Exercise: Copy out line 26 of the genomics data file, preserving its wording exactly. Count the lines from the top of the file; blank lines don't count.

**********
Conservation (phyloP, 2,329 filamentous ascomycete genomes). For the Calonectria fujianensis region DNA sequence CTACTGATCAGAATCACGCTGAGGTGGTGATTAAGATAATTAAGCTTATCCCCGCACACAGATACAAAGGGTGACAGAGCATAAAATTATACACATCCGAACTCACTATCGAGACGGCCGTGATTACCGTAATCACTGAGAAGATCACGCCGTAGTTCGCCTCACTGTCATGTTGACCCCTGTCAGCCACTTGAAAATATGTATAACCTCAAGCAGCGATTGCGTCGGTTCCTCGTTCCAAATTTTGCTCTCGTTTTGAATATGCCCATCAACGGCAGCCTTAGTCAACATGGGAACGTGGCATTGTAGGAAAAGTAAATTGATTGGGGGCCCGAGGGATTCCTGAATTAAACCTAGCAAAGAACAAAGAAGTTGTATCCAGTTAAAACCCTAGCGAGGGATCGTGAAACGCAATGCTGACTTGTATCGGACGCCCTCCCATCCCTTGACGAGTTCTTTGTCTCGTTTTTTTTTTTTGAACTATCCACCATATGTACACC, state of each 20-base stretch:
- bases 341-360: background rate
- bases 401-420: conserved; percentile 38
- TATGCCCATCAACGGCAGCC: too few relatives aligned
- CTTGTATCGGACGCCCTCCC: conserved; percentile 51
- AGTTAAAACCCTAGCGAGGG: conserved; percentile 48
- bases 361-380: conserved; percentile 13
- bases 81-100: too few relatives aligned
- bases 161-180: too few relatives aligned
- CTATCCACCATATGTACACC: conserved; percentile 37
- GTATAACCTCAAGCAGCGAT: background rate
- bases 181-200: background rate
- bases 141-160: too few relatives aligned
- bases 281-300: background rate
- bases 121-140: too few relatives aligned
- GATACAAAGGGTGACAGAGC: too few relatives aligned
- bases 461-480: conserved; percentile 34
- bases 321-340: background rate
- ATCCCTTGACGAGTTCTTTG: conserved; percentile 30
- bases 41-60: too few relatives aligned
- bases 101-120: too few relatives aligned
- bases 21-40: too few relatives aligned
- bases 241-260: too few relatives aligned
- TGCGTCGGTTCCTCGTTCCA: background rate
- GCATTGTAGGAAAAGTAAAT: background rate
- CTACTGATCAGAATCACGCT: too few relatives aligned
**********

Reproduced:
- CTACTGATCAGAATCACGCT: too few relatives aligned